Ban on Blockchain – a Technological Suicide for Countries (Part 1)

When even North Korea announces plans to host its first-ever international conference on cryptocurrencies and blockchain technology, there’s no more denying the mega force of transformation blockchain is! From banking, to corporate payments, medical research, space exploration, defense, diamond and precious stone mining – this technology is upgrading every industry possible. With even minor countries like Estonia, Liechtenstein, and Malta embracing it, it’s a wonder why certain bigger countries and economies, like China, are so averse to adopting blockchain. Here’s a cursory look at at least three administrative areas with scope for improvement that could do with blockchain in these countries:
1. Keeping a tab on the population becomes easier: In countries that have a large population, but an infrastructure that doesn’t meet the requirements of regulating the growth and fall of population, migration trends, employment statistics, etc, of a disproportionately distributed population, an immutable, easily accessible, public ledger would be a life saver.
2. Pollution control: Often, when there isn’t a solid system in place to hold factories and manufacturing houses accountable for flouting environmental policies, these entities get away with irreversibly damaging water bodies, quality of air, and natural resources. This in turn causes health hazards to the regular public, without the ones responsible for causing it facing any consequences.
A blockchain database could store the estimate of the level of emissions a factory gives out during a production process, and, as in the case of automobile manufacture, it would also keep a record of the toxic gasses its products release as well. This data would subsequently be utilized to put together a carbon taxation system, the funds from which could be redirected to maintain the environment.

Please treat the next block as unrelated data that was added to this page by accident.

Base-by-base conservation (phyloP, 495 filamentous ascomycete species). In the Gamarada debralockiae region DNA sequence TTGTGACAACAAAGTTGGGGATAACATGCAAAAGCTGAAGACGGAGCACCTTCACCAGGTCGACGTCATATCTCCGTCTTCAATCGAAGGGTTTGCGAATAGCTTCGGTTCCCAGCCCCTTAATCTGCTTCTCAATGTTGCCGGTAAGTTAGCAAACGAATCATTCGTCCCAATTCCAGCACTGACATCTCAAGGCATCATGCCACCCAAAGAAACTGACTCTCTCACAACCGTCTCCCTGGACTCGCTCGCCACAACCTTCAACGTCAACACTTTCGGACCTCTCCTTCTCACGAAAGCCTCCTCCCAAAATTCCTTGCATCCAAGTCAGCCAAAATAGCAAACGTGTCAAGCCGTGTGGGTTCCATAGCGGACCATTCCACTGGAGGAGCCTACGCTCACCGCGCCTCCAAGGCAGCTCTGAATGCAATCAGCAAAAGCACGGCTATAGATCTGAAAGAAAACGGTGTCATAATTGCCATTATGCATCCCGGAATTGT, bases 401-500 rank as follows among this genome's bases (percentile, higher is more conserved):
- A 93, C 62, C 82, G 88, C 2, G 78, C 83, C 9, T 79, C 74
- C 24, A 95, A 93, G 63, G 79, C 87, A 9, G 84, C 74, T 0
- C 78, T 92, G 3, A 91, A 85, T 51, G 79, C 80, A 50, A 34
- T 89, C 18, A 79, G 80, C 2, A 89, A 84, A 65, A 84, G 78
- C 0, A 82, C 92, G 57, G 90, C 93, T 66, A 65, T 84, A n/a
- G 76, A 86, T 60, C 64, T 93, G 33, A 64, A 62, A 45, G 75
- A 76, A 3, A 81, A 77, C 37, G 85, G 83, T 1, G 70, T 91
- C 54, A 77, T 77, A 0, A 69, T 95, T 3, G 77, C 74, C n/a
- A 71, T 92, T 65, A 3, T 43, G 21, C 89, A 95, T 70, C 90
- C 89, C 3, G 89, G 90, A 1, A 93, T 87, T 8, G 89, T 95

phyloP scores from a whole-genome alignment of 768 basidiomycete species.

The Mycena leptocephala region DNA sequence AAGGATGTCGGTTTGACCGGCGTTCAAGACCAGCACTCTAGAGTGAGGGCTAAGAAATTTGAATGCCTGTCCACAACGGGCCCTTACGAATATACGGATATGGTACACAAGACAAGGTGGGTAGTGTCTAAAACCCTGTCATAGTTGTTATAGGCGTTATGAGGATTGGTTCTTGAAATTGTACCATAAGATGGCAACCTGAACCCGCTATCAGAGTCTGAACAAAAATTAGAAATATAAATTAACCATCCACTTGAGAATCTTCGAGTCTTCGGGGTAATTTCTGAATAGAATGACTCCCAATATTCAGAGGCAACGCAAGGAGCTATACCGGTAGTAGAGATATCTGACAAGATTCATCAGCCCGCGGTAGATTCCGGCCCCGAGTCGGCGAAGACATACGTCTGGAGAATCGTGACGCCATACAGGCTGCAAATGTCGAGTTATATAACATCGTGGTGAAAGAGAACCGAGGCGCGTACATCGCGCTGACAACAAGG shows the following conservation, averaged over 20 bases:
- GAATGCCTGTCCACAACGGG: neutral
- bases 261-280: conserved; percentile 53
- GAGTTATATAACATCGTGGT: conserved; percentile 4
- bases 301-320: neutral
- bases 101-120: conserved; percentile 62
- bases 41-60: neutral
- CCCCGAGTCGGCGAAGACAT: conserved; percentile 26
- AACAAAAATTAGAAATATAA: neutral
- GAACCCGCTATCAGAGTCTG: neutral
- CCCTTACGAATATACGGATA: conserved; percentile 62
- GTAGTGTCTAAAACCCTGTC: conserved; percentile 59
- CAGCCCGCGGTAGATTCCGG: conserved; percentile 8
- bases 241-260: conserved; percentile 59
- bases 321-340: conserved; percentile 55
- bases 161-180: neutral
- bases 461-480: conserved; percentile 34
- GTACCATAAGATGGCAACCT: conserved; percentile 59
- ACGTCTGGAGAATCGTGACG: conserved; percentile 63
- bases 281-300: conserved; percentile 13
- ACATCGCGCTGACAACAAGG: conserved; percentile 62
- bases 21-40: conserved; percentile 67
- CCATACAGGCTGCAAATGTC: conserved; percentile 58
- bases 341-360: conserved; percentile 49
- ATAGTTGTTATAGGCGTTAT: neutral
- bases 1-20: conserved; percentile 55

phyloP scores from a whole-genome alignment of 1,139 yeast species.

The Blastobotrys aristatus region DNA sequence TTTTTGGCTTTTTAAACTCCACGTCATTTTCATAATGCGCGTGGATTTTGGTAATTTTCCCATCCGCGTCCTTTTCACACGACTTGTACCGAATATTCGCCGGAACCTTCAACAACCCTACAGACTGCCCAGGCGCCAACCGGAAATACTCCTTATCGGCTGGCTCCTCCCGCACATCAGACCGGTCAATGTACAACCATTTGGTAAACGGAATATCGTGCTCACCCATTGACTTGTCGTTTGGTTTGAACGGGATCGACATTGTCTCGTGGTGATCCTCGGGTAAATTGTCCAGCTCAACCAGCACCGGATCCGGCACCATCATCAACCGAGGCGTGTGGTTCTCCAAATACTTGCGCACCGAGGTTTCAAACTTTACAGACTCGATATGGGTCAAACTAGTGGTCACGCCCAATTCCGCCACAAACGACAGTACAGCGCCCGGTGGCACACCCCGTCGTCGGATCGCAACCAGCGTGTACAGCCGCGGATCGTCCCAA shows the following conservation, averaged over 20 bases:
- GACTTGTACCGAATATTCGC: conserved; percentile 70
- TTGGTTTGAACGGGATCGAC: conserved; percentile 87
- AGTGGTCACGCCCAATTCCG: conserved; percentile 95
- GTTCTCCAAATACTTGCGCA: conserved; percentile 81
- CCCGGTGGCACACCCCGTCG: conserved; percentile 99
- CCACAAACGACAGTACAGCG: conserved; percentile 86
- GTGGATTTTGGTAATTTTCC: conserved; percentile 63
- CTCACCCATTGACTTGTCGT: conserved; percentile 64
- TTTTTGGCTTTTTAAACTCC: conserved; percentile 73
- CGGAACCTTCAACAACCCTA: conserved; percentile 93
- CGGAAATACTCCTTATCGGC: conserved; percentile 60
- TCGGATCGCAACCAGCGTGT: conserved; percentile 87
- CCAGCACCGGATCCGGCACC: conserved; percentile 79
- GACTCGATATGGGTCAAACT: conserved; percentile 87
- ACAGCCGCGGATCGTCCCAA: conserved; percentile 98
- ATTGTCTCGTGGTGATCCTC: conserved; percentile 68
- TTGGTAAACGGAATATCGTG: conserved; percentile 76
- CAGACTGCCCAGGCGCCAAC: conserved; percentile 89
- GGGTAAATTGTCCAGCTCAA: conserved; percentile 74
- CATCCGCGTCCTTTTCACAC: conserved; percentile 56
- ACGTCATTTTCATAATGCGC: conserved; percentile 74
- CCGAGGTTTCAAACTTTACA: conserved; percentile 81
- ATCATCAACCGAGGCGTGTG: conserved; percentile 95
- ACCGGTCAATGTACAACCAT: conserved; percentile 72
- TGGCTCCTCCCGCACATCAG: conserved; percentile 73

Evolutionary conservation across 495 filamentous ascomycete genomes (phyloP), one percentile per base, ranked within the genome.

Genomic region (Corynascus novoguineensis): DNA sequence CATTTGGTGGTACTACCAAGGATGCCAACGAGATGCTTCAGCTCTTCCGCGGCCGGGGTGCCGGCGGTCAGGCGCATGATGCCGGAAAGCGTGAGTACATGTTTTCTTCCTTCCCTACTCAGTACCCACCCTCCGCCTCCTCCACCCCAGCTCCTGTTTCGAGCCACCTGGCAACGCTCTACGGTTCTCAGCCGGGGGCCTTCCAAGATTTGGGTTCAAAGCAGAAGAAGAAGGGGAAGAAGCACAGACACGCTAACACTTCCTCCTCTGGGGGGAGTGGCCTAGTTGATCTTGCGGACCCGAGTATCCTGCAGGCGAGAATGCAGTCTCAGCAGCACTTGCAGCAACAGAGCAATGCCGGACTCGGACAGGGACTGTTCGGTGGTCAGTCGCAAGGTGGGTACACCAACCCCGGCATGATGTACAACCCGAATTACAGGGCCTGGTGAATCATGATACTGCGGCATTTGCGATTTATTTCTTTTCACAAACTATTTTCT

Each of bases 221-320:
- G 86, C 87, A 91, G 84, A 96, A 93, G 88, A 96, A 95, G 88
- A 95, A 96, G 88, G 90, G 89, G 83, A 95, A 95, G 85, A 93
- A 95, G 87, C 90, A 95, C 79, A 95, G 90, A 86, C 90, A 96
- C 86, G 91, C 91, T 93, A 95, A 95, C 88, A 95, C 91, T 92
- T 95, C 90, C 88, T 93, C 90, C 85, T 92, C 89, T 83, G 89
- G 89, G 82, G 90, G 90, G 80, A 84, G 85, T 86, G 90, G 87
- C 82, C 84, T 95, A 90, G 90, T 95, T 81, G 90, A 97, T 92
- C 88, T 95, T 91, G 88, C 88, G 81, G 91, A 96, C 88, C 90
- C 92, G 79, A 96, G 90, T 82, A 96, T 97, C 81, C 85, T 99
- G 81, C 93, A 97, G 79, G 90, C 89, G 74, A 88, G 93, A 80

3. Financial inclusion: This is a problem mainly faced in countries that have large swathes of geography still untouched by urbanization, thus leaving huge chunks of the population without access to indispensable facilities such as banks, ATMs, and opportunities to be a part of thriving businesses or other money-making set ups. This is mainly due to the high costs involved in building the required infrastructure of traditional banking models. However, this obstacle can be circumvented by deploying mobile devices and internet – both of which have comparatively greater presence and reach in rural populations.
Incidentally, a mobile phone and internet is all a blockchain based payment system requires to connect people regardless of their geographic location, and facilitate easy transfer of money, making payments, and maintaining personal accounts to store digital currency without any threat of theft or fraud.
California based software development company, HashCash, has already collaborated with civil service organizations to bring blockchain based banking services operating on HC Net, to hard to reach parts of Burundi and Nigeria, and is poised to repeat the process in other locations as well. They have been proactive in cooperating with other interested parties to take similar operations world wide, to bring about a visible change in the economies of emerging countries.

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About Zaiceka Ahmed

Aspiring novelist, interested in all things beautiful, including the rapidly evolving world of technological marvels.
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